Swing Speed and Distances

I always heard that swing speed will determine how far the ball will go. Can swing speed alone if hit flushed determine how far a ball will go, no matter how the ball was struck? As a swinger they seem to have a longer time generating speed coming back down as they are more upright from the top of their swing. As for us hitters, we start pushing thru at p3 instead of the top of our back swing. Are hitters able to generate the same speed as swingers do? What actually creates speed and how does it effect differently in both type of swings (swinger/hitter)? Pivot, hands, arms?

Also, a hitter holding shaft flex with slower swing speed able to hit farther and or the same distances as a swinger who holds no shaft flex, but has a faster swing speed?

I also think that the weight of the club has an effect on distances as well. A heavier club head struck well with the same swing speed as a lighter club head should travel farther correct? or you would think…

Anyways, i just wanted to open a discussion on thoughts of swing speed and how it effects distances as a swinger vs a hitter.



Great topic, should be some good posts in here.

Weight is huge. My driver is now 20 grams or so heavier than before, and I feel I hit the ball a lot harder even with some lost speed. I haven’t measured my SS since starting ABS, so it would be interesting to see where it is now. I imagine that although it doesn’t always feel as fast, I have picked up at least a few MPH by constantly drilling. I don’t accelerate from the top as much, so I don’t feel like I decelerate into impact as much as before.

Maybe I’ll break out the SS radar thing tomorrow. I was about 103-106 prior to ABS, so I’d be curious to see where I am now. FWIW, I lost distance for the first couple months of ABS, but now (4-ish months in) I drive the ball further, both in my best drives and my average.

Hi Brandon

interesting topic,

By going stiff/flat/heavy hitting over modern clubs & swinging I think we are likely to be giving up a club of distance in exchange for a tonne of control. My loss of distance was dramatic early doors but not so much now, i’m hitting 6i where i was hitting 8i but the 8i i was using is equivalent in length & loft to the 7i i now use (so i’m effectively down a club). I’d be hopeful of getting back that club of distance in time as technique improves. I played monday & shot 80 with 3 birds & 34 putts, if i brush up on the putting that pretty much puts me back where i was before i started 6 months ago, which is encouraging. Basically our plan is to be able to beat the swingers with control & accuracy on any proper golf course. We get our better control and accuracy through the use of force rather than momentum.

The differences relate to Momentum (swingers) and Force (hitters), (Lag’s quote below may be helpful if you haven’t come across it)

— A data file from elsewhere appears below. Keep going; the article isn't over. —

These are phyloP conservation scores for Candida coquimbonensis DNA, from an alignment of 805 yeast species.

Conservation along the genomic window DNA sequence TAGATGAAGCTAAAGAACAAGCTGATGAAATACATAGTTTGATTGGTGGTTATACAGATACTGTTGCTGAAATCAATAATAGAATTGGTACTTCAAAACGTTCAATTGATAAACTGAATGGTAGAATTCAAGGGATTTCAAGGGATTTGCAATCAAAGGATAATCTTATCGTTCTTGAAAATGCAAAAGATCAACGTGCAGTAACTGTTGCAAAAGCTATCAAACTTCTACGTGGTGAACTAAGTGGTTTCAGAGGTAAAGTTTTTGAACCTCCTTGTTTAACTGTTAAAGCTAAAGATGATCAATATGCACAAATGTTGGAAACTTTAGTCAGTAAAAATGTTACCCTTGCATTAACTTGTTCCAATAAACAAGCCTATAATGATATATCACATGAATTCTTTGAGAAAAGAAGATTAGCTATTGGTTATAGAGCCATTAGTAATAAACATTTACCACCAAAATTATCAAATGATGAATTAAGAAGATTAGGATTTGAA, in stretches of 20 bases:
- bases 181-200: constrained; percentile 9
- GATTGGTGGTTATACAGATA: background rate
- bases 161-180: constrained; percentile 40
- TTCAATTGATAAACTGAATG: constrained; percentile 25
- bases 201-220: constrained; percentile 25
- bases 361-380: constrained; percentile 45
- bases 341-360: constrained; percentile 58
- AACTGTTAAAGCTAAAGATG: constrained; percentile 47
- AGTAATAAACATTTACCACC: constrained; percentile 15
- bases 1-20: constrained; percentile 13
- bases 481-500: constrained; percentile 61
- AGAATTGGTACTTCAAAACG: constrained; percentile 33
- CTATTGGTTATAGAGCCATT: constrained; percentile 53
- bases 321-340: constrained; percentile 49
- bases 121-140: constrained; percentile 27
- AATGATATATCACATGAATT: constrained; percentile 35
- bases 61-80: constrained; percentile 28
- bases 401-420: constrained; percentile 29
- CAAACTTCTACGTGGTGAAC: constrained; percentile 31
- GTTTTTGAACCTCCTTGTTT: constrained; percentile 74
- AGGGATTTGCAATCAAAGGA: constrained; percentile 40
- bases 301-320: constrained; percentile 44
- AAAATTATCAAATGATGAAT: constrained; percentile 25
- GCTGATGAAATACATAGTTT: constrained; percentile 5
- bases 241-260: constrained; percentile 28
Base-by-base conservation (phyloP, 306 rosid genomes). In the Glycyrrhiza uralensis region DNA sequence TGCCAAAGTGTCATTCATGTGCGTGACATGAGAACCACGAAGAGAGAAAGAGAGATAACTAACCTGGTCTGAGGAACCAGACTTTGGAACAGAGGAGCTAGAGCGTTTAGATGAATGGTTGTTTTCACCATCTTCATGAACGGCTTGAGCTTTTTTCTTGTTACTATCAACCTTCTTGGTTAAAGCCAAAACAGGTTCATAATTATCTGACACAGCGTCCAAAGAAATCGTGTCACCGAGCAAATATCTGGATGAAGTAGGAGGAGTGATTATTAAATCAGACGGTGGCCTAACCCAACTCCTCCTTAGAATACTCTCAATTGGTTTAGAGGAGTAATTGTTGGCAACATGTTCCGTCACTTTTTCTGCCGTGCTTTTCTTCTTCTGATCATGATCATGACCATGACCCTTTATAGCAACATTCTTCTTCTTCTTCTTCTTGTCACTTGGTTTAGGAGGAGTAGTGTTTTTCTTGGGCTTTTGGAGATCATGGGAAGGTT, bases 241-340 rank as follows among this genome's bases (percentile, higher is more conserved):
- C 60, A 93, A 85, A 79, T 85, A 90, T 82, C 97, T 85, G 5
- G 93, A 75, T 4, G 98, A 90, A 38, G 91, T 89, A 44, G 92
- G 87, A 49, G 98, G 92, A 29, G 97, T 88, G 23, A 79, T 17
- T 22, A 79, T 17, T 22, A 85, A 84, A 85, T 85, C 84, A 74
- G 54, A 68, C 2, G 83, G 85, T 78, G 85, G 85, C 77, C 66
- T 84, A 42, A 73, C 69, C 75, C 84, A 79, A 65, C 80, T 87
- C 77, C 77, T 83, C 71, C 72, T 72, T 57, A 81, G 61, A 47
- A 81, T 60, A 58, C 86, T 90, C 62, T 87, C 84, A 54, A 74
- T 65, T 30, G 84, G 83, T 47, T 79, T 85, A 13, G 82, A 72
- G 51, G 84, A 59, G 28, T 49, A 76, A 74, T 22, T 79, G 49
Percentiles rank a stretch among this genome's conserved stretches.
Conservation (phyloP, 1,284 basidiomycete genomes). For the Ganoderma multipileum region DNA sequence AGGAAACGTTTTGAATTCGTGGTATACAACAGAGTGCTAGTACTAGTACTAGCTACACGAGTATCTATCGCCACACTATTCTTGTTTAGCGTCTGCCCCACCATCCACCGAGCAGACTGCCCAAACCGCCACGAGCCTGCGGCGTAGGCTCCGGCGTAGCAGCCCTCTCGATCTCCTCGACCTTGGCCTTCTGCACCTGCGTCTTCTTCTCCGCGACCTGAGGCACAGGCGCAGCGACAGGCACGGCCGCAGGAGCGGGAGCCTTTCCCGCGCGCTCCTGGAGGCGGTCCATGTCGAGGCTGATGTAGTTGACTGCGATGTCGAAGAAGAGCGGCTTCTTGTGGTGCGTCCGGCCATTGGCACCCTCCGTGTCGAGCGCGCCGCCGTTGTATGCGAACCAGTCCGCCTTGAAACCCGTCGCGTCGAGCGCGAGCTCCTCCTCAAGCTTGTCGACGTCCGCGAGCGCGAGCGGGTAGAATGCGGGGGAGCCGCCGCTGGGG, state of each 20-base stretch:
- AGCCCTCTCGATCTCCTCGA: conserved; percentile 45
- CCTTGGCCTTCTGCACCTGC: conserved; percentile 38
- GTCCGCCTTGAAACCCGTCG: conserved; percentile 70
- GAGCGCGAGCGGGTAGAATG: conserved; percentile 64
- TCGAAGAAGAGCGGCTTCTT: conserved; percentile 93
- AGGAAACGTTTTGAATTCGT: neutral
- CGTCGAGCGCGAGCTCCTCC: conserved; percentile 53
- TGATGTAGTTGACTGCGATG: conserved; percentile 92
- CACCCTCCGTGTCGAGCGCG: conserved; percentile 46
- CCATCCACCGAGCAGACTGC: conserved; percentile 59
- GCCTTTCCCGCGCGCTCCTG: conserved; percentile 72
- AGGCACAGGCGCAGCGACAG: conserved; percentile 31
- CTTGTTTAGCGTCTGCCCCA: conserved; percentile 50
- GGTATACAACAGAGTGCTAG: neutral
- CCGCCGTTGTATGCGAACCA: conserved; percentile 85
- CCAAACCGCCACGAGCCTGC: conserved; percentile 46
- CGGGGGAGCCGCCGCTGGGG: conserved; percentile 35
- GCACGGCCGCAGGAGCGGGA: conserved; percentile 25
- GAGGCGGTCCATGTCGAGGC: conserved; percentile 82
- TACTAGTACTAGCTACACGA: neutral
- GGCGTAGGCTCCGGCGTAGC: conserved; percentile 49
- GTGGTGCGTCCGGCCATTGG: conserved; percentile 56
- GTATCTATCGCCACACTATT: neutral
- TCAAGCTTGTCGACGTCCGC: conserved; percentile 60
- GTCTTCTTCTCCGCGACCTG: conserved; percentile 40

and also to release, horizontal hinge release (swingers) & angle hinge release (hitters).

Swing speed is generally the biggest factor into hitting the ball further.

Other factors are hitting the sweetspot, dynamic loft and attack angle.

With irons for example, I have a set of failry brand new Srixon Pro 100 blades and some 1983 Hogan Personal blades. This weekend I played with both and was consistently about 1 club shorter with the Hogans because the lofts were weaker and thus the dynamic loft was higher.

Attack angle is the biggie, but it really only applies to the driver and if you’re using persimmon, probably too difficult to consistently master.


what about, as an example, all other things being equal, hitting the ball with a heavy 5i (say 20g heavier) at 85mph or a light 5i at 90mph ? Will the extra mass compensate somewhat/completely/not at all for the decreased speed ?

Could be a question in a science O level exam :slight_smile:

It will compensate somewhat but not completely. A 5% reduction in swing speed can roughly be traded with a 10% increased club head mass.

The velocity energy of the clubhead is 1/2 m v^2. Speed beats mass.

Didn’t know that. Great post.


But mass trumps in the feel department. The vast majority of golf shots on the course are going to be feel related… putting, chipping, pitch shots, knock downs, 3/4 shots, and so on.

By increasing the mass of the club, you increase your feel of the club and this can be a huge benefit if applied properly.

Mass also makes me make shorter accelerating strokes because of the feel in your hands.

I guess it depends on what sort of feel we talk about. Swing feel or impact feel. A lighter club will give more feedback from the collision with the ball.

in a fixed system where every swing is an exact replica the velocity will have more influence on distance but in a real golfer what will give a better percentage of better shots; I would think “m” way more.

I’d be pretty cautious with those swing speed radars because they don’t know where impact is. They just report on the fastest speed they see in the foot or two around impact, or even more depending on where you place the device.